Jett Black - 1986 Nightflight

edited August 2 in year-1986

image

ARTIST: Jett Black
ALBUM: Nightflight
LABEL: DBM
SERIAL: DBM 1002
YEAR: 1986

COUNTRY OF ORIGIN: image

LINEUP: Joe Atkins - vocals, guitars * Mark Atkins - guitars * Gary Atkins - drums * John Rhyman - keyboards * Jeff Jones - bass

TRACK LISTING: 01 Night Flight * 02 Hold On * 03 Bad News * 04 Don't Knock The Kids * 05 Stranger (In You) * 06 Big City Lights * 07 Chase The Dream * 08 Don't Walk Away * 09 Make Your Move * 10 Breaking Away

Background

Thanks to the editor of Glory Daze I found myself with a copy of this one off and fairly unknown effort from Toronto's Jett Black.

Led by a trio of brothers - second only in the brotherly camp to Couchois perhaps? (I was gonna mention The Bee Gees Alun.. but we won't go there.. lol! Ed)

This is actually an above average set of AOR which is a lot more listenable than much of the poor high tech AOR that seemed to be infiltrating the scene in 1986.

On the album credits bassist Jeff Jones is listed as a 'guest performer' and after some research I found original bass player Mike Greger left before the album was completed, although he did appear on a pre-production cassette of the album called 'Night Visions'.

A video was shot for the album, although what track it is is not specified, but allegedly it received some airplay and from what I hear - deservedly so.

The Songs

Jett Black play a straight forward blend of keyboard dominated AOR combined with something that always appeals, melodic guitar work, which is splashed around every track.

Jett Black take their cues from most of the top acts of the day, and the title track throws down a stellar chorus right from the go.

'Stranger (In You)' is a worthy Wrabit clone, just check out those backing vocals for example.

Upping the peed is 'Bad News', with some delicious keyboard bursts breaking through, making up for a disappointing hook.

'Chase The Dream' is Journey reincarnated circa 'Separate Ways' and the upbeat punch of 'Don't Walk Away' adds some vocal lines that recall The Outfield, albeit briefly.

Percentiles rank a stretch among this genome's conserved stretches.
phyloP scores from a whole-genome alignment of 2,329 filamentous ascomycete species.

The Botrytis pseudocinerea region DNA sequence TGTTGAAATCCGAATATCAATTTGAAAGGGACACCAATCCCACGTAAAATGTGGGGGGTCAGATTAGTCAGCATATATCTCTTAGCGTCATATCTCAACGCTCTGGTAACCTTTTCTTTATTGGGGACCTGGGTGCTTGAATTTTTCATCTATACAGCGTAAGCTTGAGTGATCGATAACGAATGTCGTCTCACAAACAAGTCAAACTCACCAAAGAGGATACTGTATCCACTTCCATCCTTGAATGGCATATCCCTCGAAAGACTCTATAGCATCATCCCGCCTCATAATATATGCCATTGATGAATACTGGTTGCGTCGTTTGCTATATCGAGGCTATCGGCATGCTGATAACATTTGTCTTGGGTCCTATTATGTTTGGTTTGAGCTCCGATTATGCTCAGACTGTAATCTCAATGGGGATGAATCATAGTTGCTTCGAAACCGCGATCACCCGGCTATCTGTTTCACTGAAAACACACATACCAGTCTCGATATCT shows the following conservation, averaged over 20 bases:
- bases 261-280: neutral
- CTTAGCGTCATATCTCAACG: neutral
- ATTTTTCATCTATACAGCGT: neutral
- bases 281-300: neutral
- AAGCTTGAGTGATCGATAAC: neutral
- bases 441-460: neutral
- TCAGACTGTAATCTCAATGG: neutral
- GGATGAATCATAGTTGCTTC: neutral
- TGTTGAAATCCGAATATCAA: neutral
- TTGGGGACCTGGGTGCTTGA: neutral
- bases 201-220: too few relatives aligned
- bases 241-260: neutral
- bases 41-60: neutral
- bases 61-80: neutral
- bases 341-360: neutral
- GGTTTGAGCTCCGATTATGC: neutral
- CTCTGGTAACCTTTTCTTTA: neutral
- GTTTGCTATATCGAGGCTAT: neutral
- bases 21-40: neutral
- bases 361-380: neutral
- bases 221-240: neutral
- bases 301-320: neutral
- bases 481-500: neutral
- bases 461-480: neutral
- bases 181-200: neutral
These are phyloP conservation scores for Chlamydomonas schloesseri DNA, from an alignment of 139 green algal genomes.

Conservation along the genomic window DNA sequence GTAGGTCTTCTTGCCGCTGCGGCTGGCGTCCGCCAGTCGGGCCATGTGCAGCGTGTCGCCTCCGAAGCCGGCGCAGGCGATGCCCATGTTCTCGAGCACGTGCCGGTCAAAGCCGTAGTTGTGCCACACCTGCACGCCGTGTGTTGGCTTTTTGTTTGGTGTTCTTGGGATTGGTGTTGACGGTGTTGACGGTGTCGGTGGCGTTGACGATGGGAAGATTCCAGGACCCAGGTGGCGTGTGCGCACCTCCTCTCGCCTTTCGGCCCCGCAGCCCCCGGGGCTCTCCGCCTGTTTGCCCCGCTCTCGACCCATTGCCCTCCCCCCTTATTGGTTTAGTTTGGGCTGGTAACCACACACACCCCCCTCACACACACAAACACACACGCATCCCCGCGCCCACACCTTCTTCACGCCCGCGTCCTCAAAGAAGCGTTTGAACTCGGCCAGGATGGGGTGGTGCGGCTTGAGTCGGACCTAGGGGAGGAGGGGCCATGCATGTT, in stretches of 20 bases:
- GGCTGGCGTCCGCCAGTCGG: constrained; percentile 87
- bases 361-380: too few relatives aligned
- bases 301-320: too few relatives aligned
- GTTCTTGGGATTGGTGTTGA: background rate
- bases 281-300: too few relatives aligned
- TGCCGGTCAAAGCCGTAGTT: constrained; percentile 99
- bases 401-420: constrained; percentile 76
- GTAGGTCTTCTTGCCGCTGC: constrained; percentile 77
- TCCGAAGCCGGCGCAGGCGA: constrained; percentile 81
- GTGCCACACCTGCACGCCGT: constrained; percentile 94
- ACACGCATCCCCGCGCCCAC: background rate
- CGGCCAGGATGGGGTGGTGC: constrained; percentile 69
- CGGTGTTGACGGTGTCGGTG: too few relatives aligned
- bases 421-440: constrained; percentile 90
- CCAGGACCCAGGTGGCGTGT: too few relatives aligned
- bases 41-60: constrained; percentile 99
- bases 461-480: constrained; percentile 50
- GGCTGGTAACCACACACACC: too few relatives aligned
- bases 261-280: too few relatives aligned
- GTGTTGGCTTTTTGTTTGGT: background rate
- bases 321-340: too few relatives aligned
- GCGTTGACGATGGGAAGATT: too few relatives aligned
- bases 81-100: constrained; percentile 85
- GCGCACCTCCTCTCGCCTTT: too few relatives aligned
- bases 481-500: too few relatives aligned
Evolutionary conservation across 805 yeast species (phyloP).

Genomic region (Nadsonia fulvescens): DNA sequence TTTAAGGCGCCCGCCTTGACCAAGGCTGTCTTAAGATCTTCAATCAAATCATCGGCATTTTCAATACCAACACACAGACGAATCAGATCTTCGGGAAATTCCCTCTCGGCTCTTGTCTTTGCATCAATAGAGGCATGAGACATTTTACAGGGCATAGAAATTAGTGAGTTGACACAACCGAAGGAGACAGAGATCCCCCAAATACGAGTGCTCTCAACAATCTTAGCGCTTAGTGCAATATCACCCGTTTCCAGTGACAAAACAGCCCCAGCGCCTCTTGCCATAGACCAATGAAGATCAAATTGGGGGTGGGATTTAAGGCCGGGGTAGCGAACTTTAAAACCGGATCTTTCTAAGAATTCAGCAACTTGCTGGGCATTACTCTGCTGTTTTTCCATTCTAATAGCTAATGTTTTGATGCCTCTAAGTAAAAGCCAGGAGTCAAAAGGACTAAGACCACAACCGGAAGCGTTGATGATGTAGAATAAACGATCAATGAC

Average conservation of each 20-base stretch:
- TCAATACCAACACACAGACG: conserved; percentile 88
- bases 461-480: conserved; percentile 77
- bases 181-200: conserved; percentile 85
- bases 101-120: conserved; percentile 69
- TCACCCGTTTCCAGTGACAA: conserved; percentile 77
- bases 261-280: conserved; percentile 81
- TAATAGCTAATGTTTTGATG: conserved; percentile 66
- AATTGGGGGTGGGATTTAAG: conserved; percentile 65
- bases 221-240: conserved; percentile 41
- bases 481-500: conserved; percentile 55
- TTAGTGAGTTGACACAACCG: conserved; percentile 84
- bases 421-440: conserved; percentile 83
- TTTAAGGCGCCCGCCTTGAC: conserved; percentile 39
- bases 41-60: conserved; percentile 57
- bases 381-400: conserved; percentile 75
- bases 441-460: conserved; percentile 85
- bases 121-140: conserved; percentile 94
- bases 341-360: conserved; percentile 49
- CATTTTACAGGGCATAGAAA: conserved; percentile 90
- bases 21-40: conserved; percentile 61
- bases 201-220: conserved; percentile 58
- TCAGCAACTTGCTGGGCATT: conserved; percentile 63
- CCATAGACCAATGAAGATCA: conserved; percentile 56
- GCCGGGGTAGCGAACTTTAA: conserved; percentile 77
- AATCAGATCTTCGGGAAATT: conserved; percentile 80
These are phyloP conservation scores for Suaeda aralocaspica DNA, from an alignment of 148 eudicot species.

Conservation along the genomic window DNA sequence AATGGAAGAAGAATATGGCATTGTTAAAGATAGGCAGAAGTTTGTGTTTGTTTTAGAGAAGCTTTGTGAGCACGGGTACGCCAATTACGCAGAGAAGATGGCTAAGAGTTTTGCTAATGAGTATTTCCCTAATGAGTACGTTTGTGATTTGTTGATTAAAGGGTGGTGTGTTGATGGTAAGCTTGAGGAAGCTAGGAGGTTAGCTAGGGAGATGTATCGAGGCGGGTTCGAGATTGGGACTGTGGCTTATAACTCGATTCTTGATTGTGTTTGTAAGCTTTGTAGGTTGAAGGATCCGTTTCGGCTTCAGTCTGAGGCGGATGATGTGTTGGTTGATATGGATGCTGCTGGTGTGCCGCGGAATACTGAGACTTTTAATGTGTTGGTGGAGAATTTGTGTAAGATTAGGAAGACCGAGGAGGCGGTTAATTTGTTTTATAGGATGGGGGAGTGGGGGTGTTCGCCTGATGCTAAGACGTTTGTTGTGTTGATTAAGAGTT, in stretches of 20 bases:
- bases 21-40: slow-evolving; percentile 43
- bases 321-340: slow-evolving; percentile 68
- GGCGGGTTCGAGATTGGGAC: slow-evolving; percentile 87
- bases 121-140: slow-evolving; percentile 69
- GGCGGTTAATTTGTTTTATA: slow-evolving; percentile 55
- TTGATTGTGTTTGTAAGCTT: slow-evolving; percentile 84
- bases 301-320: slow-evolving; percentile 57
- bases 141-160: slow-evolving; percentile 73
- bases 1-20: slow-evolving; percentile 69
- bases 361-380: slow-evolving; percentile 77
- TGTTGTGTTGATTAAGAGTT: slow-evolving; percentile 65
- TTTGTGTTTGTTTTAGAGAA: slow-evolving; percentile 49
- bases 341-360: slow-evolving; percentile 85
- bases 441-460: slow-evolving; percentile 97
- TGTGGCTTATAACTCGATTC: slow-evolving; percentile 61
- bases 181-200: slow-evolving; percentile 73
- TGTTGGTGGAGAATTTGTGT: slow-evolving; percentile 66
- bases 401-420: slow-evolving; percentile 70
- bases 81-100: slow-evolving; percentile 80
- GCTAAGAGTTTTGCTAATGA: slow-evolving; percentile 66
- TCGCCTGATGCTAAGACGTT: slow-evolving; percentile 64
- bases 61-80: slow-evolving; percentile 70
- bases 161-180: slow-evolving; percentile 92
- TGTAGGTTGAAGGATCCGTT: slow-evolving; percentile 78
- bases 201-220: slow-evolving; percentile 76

'Make Your Move' does just that, highly commercial and this isn't far off what Alaska were playing in 1986 either.

The best is saved for last, in the form of 'Breaking Away', one of those soaring anthems that Survivor excelled at lyrically although this again is close to Alaska, think 'Running With The Pack', but the victorious guitar solo is The Tubes all the way.

Here the interplay between all concerned reaches a wicked peak, the synthesizer stabs blatant and the guitar solo sure to have fists raised in the air.

In Summary

Delightful and another reminder of what a great era those years were, with so many special one off albums coming and going without notice, something we could only wish for now.

Somehow in 2007 I doubt whether anyone will be raving about an obscure AOR release from 2007 that they found in a dusty bin - the way enthusiasts still do today about bands like Jett Black from twenty years prior.

The band themselves toured with Moxy following 'Night Flight's release, but it must have been curtains for them soon after.

They did themselves proud regardless and this is another album worth owning.. I know, there must be thousands still to go!


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